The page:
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Rumen Biology Behind High Methane Sheep

09 September 2014

NEW ZEALAND – Sheep producing lots of methane are microbially different in the rumen compared to low emitting animals.

Methanogens, the methane producing bacteria, are expressed genetically differently in sheep which emit more methane, a study published in Genome research has learned.

Overseeing the four year project between Global Partnerships in Livestock Emission Research and a team of AgResearch New Zealand scientists was Dr Graeme Attwood who sees the study leading on to more research in rumen microbiology.

“The study used the large sequencing and data analysis capabilities of the JGI to look at the occurrence, abundance and expression of methanogen genes between low and high methane-emitting sheep identified from flocks in New Zealand,” said Dr Attwood, an AgResearch scientist.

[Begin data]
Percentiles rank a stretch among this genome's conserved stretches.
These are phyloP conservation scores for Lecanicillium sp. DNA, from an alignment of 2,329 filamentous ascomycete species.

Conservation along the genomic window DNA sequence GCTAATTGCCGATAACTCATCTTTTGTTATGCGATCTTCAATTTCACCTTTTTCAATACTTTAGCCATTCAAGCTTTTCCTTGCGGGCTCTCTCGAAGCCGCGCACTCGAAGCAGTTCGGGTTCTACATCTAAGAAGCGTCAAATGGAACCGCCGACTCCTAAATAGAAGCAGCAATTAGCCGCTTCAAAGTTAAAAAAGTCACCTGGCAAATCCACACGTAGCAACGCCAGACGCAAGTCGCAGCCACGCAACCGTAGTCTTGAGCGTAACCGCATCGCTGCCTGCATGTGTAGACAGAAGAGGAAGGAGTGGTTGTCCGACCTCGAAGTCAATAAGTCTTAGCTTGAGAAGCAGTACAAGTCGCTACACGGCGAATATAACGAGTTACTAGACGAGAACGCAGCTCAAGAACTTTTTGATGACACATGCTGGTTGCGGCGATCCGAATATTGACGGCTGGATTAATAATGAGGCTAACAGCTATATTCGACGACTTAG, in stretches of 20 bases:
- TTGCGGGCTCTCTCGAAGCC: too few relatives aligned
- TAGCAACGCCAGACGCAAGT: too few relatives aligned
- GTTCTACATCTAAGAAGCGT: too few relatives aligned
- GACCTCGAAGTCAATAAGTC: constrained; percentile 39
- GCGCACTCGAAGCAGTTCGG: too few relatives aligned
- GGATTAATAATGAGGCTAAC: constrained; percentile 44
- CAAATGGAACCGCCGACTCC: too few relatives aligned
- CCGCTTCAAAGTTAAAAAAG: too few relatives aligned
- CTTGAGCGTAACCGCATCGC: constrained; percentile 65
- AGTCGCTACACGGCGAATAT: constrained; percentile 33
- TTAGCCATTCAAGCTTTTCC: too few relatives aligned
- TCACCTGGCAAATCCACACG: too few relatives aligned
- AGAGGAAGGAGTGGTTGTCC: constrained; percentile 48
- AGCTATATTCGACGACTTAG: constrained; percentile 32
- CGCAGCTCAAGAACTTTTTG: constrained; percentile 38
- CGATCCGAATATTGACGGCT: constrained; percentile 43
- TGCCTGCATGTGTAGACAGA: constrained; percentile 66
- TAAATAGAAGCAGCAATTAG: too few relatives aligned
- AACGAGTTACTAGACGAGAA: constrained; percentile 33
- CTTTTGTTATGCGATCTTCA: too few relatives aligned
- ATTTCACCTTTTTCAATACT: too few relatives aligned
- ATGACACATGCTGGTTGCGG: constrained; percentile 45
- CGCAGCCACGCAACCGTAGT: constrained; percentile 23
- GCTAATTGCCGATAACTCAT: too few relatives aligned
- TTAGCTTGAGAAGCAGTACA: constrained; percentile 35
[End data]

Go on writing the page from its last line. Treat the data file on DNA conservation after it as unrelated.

“These analyses showed that, although the relative abundance of genes did not differ between the low and high methane groups, the expression of genes involved in the metabolic pathway leading to methane formation were significantly elevated in methanogens within the rumens of high methane-emitting animals.”

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